The post-war decade that is the 1950s is often heralded by some as a kind of heyday for all things traditional and conservative. This often applies to everything, including fashion, and, to a large extent, that is true. Why, you might ask?
It is primarily because what we consider preppy or trad styles for men today have their root and genesis in this pivotal decade. Some fashionistas often react to the mention of the 50s fashion for guys by declaring a decade of modest dress and “boring” styles.
Yet this would be ignoring the fact that this decade was not only pivotal for the rest that followed but was, itself, a radical reaction to the fashion consensus that came before it. In this article, we’ll describe typical 1950s men’s fashion and how it rebelled against the conventions of the truly conservative (and sparing) 1940s.
From abundant use of fabrics to the advent of shorts and sports wear as a thing people put on, the 1950s was more than just a bunch of quintessentially preppy looks and was as revolutionary as some of the looks of the decade that followed.
Tailoring – 1950s Men’s Suits
The traditional styles associated with 1950s men’s fashion typically revolve around three-piece suits, fedors, baggy trousers, knee-high socks, and maybe an accessory like a wrist watch.
While this isn’t a completely inaccurate picture of the typical 50s fashion, men had a lot more to choose from in that decade than ever before and this isn’t accurately captured by the above list. For one, suits themselves gave way to more casual options with sport jackets and even blazers as men began wearing khakis and other suiting options.
The three-piece suit definitely dominated the work environment for the white-collar class, but it was far from the only option in casual wear. In fact, the explosion in casual wear in 1950s fashion for guys marks it as the beginning of what we would now call activewear and sportswear.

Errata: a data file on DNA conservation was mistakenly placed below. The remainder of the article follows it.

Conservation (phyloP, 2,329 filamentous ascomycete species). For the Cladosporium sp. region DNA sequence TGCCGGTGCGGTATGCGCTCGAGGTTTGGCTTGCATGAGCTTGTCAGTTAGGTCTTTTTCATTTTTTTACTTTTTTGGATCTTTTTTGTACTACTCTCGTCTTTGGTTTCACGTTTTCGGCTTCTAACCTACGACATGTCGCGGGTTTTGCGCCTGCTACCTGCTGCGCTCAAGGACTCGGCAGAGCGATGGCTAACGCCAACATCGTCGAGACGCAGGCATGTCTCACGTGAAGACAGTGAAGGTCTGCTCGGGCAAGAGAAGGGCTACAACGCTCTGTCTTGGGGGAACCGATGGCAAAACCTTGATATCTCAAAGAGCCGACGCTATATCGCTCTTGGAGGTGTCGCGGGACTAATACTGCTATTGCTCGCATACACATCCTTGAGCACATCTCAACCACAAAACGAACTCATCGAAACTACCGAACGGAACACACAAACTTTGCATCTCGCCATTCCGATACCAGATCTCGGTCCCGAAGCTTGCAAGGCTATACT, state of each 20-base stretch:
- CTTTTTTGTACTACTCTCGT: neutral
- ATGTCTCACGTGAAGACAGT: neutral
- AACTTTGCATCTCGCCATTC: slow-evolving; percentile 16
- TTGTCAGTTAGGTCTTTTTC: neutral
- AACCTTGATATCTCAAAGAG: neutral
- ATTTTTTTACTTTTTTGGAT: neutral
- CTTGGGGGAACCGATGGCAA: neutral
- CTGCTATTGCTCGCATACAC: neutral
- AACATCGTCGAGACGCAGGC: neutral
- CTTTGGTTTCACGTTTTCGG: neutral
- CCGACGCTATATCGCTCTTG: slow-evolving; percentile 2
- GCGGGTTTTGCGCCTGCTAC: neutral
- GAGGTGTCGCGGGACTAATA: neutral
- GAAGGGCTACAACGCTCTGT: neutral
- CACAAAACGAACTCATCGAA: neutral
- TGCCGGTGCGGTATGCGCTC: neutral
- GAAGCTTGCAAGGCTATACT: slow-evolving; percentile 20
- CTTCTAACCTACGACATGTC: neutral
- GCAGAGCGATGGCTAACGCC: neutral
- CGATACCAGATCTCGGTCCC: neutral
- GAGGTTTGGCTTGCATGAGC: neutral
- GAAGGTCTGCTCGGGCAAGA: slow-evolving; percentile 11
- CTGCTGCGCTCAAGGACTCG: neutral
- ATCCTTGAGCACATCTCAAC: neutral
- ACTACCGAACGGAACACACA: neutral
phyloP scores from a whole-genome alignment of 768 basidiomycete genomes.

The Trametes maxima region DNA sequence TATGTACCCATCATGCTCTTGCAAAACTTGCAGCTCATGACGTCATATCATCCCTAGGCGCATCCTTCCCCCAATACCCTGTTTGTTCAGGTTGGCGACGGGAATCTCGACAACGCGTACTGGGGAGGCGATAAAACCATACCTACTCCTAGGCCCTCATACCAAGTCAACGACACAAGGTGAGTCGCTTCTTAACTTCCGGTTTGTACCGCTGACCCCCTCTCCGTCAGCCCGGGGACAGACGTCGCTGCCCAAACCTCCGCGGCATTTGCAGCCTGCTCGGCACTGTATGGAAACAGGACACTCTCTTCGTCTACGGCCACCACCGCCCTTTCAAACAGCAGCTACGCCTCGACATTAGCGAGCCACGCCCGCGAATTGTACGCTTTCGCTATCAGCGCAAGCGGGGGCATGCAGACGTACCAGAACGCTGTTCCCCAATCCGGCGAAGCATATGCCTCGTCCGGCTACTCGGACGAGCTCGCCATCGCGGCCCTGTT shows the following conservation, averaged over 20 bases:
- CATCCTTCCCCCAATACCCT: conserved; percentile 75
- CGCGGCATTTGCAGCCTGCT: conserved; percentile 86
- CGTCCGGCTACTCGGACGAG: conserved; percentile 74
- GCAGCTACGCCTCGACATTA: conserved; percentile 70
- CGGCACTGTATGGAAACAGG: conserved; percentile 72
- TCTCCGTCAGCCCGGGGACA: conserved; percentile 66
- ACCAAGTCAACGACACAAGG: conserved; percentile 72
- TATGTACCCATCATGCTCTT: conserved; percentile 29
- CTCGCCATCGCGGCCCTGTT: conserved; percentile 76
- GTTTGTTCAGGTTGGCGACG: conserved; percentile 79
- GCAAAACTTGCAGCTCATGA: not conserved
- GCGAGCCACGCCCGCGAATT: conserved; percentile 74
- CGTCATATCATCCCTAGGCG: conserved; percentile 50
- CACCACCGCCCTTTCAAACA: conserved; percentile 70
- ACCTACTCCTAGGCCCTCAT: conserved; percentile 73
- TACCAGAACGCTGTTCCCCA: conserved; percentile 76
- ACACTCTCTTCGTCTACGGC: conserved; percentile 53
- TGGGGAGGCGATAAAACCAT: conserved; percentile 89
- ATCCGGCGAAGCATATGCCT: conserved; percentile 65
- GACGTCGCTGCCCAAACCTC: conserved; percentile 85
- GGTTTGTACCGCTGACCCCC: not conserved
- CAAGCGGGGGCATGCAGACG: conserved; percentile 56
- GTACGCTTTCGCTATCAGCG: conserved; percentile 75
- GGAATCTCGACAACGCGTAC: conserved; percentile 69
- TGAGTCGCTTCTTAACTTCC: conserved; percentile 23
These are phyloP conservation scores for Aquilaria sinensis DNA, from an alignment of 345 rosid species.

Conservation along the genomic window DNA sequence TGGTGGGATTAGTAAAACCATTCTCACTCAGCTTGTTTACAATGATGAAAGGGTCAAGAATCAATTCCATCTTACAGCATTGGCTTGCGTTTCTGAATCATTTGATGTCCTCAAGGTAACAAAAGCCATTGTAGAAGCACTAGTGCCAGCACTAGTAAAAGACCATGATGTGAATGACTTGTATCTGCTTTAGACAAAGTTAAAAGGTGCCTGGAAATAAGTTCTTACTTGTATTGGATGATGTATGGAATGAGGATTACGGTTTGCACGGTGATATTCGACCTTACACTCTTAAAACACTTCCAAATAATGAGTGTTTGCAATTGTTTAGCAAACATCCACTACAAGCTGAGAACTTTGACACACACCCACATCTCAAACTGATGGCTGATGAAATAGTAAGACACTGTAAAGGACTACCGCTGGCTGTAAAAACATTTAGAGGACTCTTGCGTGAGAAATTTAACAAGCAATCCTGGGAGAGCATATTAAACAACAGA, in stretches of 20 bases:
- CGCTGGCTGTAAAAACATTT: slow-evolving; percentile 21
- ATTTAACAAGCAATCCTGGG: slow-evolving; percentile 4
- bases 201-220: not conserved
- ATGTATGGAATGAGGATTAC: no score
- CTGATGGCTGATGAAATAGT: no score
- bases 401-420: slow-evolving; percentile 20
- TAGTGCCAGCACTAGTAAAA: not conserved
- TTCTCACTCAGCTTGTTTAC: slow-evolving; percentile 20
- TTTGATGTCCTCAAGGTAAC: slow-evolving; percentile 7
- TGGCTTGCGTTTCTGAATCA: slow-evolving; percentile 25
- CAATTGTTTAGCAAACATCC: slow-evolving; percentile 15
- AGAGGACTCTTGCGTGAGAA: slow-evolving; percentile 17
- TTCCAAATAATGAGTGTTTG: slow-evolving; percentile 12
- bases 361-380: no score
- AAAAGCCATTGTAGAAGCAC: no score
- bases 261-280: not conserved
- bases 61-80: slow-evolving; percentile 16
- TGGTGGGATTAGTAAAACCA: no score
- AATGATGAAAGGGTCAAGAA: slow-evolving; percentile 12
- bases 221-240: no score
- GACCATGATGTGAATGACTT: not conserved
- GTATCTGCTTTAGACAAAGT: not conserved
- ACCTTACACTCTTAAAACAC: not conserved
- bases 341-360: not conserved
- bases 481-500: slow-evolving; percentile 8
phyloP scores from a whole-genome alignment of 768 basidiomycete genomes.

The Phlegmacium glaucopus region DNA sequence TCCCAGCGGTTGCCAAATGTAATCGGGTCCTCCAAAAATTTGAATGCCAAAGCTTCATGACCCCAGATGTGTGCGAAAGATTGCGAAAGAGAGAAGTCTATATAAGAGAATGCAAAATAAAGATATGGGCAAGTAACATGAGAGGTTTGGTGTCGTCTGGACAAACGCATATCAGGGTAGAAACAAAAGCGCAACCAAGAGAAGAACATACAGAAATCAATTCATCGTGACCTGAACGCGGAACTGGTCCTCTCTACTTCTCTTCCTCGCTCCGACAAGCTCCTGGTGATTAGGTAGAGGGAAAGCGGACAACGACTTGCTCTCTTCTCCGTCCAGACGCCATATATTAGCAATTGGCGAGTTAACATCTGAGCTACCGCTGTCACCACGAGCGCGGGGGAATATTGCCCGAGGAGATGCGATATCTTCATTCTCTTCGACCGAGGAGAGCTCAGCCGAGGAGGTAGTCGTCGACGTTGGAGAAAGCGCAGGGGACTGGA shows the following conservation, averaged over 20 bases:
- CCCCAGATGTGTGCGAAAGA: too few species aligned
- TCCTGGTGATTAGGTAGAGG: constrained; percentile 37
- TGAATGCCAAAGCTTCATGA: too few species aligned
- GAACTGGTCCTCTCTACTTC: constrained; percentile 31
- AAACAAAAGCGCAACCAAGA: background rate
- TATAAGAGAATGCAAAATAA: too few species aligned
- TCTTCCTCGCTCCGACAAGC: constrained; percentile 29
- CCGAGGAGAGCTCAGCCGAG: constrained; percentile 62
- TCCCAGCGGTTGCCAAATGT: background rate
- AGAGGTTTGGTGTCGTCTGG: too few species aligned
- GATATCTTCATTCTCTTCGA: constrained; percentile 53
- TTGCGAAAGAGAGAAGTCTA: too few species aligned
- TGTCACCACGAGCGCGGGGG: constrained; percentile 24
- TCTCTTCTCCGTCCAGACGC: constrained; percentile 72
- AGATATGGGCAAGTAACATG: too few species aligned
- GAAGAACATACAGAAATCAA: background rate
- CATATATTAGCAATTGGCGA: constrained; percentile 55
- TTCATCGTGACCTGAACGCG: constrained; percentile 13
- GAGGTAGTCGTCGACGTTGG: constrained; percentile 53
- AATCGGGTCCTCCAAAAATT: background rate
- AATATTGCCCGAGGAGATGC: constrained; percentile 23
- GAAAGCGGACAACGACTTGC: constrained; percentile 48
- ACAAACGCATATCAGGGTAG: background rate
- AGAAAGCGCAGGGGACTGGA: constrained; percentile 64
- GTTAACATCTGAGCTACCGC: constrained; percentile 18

In terms of jackets and styles, they came in a wide variety of colors and rarely featured one single color throughout. Jackets often incorporated some small detail such as a line or dotted pattern to break up the visual landscape. Professional men tended towards black and grey suits with navy a popular option as well.
Materials and Patterns
One material that came into vogue in the 1950s and hasn’t really seen a revival since is corduroy. This material impacted every category of men’s clothing and you could even find entire suits made out of the stuff. As the decade progresses, the noticeable change in suit jackets, blazers, and sportcoats is that the color options expand and patterns become increasingly loud and complex.
That is, they become a lot more noticeable than the subtle stripes and designs prevalent earlier in the decade. Another aspect of this decade’s explosion of fashion options is that you begin to see a stratification based upon class in terms of what suiting option a man wore.
The above mentioned corduroy, for example, tended to be less expensive than the three-piece wool suits that dominated sales earlier in the decade. Similarly, as you get closer to the 1960s you begin to see designers experimenting with artificial fibers in making everything from suits to dress shirts – all of which arrived at markedly lower prices than their natural fiber counterparts.
Two other materials that tended to be popular during the 1950s men’s fashion were jersey and madras. Jersey was often preferred by many men because it could be comfortably worn year around and, as we discussed above, could be used in both formal and informal applications.
As the lines between casual and formal blurred increasingly as the decade wore on, jersey was a great vector for moving this trend forward.
Big and Baggy
Something modern people will pick up on almost immediately when they see 1950s fashion for guys is how big and baggy the pants seem to be in relation to what most men wear today.
There are a couple of reasons for this but most of them center around the 1940s and its tendency towards scarcity in materials thus the suiting and clothing from this period tended to be made from less fabric.
The other concept at play was the idea that a clothing purchase was for a lifetime – or as close as possible.
Prior to the advent of mass industrialization and fast-fashion production techniques, most clothing items – for either gender – took a lot more time than they do today. In a relative sense, they cost more money as well.
You can find historical evidence of the importance of clothing and its durability in things such as wills where one relative bequeaths another their wardrobe.
Making pants with more fabric allowed the wearer to not only escape the frugal approach of the previous decade but also gave more room to work with in terms of longevity and repair.
1950s Men’s Slacks